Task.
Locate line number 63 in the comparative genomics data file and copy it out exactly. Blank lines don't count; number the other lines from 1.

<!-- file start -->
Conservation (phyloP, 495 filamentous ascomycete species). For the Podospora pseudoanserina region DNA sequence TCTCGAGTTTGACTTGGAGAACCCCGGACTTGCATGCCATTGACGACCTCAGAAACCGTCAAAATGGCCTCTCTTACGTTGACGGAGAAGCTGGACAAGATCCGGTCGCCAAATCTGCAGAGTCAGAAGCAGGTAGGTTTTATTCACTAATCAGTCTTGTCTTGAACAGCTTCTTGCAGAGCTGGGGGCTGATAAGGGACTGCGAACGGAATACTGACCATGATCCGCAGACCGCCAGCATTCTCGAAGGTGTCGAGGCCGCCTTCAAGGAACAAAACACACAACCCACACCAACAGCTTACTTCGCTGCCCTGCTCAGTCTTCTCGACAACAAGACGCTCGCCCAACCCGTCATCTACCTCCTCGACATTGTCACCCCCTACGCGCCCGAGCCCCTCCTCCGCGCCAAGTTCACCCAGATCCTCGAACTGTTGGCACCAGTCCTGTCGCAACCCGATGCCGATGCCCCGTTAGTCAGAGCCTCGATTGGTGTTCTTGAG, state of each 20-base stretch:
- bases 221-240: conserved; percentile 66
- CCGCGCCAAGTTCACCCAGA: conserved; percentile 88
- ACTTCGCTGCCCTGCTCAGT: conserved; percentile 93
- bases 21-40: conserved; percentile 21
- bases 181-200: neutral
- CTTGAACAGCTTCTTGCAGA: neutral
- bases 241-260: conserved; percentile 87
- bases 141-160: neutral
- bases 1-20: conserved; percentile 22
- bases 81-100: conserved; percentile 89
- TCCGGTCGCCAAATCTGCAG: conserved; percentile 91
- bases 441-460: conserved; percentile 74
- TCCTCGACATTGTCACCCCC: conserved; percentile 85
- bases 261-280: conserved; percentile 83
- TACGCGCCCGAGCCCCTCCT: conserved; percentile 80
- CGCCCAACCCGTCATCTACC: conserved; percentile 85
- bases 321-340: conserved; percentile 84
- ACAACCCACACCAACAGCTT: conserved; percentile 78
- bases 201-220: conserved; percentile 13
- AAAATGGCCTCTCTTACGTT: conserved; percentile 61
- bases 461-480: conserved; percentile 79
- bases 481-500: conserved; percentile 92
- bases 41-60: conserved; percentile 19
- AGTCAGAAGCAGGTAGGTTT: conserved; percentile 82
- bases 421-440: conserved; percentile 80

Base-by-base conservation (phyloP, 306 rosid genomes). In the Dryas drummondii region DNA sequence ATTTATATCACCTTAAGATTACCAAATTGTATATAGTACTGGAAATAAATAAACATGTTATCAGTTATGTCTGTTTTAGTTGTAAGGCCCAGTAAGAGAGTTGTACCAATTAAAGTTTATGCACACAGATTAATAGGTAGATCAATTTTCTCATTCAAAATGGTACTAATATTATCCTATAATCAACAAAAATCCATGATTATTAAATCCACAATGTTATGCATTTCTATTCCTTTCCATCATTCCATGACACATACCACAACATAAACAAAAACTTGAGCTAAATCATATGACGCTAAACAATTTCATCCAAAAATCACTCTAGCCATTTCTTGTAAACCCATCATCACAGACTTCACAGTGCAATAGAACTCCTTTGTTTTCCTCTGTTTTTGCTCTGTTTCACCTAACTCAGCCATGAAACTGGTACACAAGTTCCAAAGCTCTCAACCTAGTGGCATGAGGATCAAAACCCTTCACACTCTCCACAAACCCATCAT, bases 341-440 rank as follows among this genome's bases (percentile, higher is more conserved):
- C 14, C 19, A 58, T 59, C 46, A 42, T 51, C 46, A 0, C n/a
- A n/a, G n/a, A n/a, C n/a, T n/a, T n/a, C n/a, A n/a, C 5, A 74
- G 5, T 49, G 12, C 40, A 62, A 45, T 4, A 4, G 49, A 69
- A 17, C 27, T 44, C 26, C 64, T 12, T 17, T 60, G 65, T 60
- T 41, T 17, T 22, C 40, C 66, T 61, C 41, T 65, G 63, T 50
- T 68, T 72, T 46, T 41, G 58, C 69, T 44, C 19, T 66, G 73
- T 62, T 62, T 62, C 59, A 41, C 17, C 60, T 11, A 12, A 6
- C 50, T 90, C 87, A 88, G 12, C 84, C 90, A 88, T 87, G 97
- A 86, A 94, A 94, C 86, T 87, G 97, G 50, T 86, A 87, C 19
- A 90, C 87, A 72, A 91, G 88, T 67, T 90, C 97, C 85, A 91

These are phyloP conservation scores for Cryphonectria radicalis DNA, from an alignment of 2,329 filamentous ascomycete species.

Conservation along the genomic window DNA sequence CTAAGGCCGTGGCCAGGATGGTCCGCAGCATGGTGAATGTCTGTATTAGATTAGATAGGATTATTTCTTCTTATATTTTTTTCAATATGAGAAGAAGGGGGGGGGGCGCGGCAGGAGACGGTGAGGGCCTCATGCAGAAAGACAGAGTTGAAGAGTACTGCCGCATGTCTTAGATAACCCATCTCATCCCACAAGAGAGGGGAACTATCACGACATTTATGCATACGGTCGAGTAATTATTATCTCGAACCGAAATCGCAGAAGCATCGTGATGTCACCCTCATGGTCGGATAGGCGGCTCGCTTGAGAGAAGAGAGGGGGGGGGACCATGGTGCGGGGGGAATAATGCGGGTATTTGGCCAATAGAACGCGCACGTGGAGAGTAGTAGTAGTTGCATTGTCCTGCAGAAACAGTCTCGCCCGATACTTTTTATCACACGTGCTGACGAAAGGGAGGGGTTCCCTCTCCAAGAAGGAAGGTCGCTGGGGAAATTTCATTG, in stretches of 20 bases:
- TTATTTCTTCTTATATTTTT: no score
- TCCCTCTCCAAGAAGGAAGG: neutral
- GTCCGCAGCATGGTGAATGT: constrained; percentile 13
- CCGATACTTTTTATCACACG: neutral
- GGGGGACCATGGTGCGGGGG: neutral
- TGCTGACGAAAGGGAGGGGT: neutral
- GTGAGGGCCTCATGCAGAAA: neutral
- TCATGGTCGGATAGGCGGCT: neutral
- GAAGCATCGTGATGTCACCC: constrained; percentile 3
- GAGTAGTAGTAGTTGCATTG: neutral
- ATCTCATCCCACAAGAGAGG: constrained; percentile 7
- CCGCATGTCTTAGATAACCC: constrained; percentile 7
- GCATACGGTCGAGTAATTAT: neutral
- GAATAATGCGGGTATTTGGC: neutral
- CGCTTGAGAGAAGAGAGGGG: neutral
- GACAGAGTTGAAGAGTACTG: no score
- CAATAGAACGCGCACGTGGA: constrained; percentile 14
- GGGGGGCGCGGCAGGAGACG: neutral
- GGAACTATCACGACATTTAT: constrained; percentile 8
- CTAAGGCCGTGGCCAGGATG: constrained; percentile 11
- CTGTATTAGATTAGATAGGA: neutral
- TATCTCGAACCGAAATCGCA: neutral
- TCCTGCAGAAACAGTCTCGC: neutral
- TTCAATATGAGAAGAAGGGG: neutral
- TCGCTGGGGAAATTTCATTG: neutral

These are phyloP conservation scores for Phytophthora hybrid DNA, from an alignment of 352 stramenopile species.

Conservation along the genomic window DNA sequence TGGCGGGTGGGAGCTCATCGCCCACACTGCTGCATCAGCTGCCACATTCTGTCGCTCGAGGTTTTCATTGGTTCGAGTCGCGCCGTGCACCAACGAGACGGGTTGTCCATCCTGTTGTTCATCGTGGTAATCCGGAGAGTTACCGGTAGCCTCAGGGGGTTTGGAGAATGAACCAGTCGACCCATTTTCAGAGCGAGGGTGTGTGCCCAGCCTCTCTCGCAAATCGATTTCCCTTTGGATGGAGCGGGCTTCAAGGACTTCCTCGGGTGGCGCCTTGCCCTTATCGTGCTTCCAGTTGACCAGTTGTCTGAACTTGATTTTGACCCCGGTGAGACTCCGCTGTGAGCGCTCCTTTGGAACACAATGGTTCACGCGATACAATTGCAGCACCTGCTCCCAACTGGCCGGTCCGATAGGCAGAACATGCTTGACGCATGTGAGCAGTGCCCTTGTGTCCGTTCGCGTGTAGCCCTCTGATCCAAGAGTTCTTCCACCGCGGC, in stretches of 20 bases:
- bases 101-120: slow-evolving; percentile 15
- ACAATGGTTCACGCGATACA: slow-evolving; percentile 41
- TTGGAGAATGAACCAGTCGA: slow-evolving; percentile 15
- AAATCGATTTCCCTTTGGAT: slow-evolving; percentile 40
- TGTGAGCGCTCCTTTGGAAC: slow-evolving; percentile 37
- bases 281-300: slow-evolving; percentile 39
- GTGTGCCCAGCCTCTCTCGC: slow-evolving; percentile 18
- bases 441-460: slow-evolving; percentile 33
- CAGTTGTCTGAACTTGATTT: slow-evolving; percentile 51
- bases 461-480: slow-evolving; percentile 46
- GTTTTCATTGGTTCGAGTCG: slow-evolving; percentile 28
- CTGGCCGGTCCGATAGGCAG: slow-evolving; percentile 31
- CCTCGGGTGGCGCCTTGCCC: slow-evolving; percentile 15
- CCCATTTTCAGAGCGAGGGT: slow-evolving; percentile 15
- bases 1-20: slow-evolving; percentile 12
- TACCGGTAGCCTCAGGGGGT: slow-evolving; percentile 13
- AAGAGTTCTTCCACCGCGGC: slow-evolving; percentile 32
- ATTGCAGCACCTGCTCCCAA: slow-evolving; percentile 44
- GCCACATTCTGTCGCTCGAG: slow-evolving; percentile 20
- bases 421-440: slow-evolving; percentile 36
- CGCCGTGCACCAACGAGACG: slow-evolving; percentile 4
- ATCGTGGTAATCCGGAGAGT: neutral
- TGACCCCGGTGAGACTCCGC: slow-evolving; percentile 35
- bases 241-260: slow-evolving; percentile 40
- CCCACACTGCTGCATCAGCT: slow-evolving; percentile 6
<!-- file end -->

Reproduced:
- TTCAATATGAGAAGAAGGGG: neutral